Reasons to Keep a Rainy Day Fund
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As much as we may try to predict the future, life always comes up with a way to throw us a curveball. Although you might not know what form your next unanticipated expense is going to take, rest assured that it's going to come at some point. With that in mind, a cornerstone of a good financial plan is setting aside money for a rainy day fund.
Liquidity in Case of Emergency
The most basic purpose of a rainy day fund is to provide a source of funds when you find yourself in the middle of a financial thunderstorm. Whether it's the loss of a job, unexpected medical bills or your car suddenly breaking down, having a sufficient emergency fund allows you to use that money to pay the bills without having to go into debt. "In general, many advisers advocate saving six months worth of expenses," notes Anika Hedstrom, MBA and senior financial analyst practicing in Medford, Oregon. However, she also says that's just a rule of thumb that can vary from person to person: "I believe you should make it specific to your particular situation. Certain elements, including geographic location, fixed and variable expenses, age, dependents, area of expertise and demand for your skills/services/product should be considered in deriving the amount."
Peace of Mind
Having a rainy day fund can help reduce your financial-related stress, helping you get a better night's sleep because you're not concerned about the "what ifs" of life: if an emergency does arise, you have it covered. Also, keep your emergency cash accessible, so that you can use it when you need it. "This fund is not for investment purposes," cautions Hedstorm. "It needs to be in a secure, liquid vehicle such as a savings account or money market fund. I recommend a separate account, perhaps through an online bank, that is not tied to an ATM card. This makes the funds a little more difficult to access, which suits its purpose."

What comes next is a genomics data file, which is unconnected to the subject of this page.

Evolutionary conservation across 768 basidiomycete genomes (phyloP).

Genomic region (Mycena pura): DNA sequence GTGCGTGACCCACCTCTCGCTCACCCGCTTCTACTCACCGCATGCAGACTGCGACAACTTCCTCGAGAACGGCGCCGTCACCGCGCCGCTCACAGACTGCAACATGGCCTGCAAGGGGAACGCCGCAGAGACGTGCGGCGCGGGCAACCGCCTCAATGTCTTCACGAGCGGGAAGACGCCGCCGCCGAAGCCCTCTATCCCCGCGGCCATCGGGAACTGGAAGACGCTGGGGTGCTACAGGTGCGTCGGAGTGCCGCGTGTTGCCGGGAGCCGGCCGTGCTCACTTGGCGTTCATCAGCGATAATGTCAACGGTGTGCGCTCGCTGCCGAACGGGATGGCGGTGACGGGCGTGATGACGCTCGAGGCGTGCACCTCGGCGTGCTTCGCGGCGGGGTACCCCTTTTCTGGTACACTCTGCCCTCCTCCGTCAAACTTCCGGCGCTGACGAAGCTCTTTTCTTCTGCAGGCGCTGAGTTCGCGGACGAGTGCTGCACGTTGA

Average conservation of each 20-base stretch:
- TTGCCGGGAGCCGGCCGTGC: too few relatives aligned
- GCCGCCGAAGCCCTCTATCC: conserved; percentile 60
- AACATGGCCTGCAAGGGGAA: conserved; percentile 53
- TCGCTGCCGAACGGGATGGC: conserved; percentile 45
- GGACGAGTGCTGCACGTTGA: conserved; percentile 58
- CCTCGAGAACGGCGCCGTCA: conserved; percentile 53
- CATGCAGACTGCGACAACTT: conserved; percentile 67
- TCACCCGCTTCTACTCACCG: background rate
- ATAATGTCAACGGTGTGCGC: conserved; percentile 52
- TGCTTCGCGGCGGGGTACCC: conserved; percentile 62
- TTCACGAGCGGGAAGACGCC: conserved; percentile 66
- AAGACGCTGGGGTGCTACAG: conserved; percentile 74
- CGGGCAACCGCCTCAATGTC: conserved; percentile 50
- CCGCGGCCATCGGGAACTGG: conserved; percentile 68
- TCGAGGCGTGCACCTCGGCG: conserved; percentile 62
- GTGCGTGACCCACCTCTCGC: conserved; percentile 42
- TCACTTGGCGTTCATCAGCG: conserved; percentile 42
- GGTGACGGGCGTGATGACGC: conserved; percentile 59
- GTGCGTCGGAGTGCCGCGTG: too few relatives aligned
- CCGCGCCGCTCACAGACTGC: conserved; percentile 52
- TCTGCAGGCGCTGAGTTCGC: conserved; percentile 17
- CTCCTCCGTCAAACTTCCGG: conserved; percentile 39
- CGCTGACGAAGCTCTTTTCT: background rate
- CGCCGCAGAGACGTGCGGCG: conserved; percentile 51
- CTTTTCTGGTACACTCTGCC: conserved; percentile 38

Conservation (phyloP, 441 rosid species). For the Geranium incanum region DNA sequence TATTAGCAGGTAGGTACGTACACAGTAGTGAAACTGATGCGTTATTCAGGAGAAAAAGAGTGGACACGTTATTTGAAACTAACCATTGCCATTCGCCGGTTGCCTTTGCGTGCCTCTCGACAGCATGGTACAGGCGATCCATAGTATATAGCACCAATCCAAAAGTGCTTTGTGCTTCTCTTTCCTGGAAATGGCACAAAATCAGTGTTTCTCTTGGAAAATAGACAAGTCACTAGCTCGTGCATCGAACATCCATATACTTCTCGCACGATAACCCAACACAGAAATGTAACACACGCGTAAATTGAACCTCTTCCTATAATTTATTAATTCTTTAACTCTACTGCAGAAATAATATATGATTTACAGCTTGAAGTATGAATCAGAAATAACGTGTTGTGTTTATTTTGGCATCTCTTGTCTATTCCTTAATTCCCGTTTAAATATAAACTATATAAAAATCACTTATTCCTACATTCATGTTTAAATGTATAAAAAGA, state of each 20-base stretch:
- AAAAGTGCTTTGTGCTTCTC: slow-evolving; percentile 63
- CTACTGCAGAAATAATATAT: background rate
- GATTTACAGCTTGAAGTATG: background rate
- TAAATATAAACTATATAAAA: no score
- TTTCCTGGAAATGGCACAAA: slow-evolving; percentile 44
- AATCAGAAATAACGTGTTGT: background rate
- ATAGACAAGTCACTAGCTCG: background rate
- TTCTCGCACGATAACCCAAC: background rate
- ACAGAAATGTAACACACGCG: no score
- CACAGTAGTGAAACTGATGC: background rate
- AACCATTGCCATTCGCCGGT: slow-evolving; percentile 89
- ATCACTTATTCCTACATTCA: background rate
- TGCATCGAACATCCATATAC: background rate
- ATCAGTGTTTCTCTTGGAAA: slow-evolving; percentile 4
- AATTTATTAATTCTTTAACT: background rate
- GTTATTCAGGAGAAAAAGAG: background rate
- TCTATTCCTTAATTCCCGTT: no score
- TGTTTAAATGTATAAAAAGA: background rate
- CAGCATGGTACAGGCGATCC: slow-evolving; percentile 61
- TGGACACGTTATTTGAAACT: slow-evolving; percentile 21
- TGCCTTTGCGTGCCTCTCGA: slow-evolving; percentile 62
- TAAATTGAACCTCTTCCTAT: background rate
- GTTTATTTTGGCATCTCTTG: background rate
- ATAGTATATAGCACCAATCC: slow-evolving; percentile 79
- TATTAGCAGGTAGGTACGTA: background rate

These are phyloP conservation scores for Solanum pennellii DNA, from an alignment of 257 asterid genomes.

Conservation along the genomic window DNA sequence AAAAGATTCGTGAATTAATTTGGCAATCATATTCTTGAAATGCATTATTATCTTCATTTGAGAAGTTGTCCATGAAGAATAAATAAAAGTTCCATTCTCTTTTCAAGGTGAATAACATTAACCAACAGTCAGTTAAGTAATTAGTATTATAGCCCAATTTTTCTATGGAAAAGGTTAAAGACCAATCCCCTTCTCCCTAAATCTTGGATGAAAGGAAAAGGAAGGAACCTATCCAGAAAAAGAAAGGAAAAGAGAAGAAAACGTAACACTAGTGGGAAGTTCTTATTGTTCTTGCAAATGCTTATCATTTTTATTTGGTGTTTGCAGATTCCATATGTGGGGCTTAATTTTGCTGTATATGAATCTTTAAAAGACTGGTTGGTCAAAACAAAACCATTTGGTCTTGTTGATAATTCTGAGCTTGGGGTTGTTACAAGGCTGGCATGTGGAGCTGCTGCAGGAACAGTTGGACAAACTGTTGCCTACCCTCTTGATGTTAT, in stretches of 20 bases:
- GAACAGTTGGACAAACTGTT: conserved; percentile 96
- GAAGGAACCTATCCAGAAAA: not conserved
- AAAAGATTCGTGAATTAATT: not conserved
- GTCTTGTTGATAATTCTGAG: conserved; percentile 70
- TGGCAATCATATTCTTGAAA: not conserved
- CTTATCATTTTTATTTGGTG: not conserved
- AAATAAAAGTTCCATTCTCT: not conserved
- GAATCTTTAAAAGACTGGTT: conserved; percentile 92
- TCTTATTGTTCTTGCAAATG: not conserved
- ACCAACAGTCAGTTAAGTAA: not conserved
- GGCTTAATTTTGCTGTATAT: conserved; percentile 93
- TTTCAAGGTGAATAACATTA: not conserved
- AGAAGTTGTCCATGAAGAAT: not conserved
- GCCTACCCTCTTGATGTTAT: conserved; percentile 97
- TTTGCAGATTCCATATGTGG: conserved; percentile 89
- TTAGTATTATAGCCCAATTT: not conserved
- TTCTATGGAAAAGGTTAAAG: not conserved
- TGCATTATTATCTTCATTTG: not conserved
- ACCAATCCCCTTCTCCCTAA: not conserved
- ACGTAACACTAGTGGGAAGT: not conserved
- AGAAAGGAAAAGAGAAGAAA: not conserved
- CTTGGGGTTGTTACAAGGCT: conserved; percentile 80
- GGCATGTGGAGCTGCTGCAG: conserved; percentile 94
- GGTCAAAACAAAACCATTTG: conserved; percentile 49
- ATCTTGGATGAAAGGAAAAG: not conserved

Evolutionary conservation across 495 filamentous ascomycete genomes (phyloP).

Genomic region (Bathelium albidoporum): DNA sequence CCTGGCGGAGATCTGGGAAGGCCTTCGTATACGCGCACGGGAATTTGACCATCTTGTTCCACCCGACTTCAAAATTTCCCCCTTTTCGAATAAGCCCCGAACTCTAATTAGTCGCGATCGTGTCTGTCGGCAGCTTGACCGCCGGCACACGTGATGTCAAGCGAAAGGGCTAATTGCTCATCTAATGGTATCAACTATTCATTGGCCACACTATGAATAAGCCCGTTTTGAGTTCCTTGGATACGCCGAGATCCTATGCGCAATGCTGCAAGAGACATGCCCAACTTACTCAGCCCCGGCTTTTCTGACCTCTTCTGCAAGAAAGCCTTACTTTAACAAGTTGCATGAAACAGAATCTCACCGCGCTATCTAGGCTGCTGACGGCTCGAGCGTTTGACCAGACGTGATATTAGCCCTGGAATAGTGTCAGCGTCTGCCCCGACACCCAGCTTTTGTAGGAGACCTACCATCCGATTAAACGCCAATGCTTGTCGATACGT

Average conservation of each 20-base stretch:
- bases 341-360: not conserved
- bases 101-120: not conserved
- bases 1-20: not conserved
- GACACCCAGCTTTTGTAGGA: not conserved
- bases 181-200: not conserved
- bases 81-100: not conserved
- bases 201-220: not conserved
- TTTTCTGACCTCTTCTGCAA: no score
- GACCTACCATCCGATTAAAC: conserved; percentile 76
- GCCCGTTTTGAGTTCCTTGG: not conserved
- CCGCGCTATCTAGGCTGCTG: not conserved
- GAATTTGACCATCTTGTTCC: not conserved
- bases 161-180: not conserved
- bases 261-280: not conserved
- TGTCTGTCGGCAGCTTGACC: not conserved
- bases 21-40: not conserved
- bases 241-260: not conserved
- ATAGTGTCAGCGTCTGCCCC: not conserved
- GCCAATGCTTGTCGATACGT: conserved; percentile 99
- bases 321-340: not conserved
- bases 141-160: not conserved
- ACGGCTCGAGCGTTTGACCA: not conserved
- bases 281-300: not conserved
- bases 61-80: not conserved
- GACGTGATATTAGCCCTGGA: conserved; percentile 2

Power to Be Patient
Having a rainy day fund can also allow you the flexibility to make the life decisions you want -- and not have those decisions dictated to you. "Beyond the financial benefits, having an emergency fund puts you in a position of power," says Hedstrom. "For example, if you lose your job, you are not forced to take the first one that comes along and are able to focus on finding the right fit." That way, you can select a position that is at least closer to where you want to be long-term, which could mean more job security and higher wages in the future -- just because you were disciplined enough to build your emergency fund.
Building Financial Discipline
Financial planning isn't something most people one day wake up and are suddenly good at. Putting money in a rainy day fund helps establish a habit of saving. If you haven't started a rainy day fund yet, starting small helps to get the ball rolling. "Don't get hung up on the amount you are contributing or what you can afford to contribute," suggests Hedstrom. "Rather, focus on the action itself. For most people, it can take some time to get their account funded to the level they need. This is very normal and expected. Once you set up your separate account, enable an automatic deposit so part of every paycheck funds the account." Hedstrom also advises being creative if you're having a hard time coming up with the extra cash to start saving. "Consider alternative sources of funding to get started," she says. "For example, have a garage sale or consign clothing and use the funds to get a jump-start."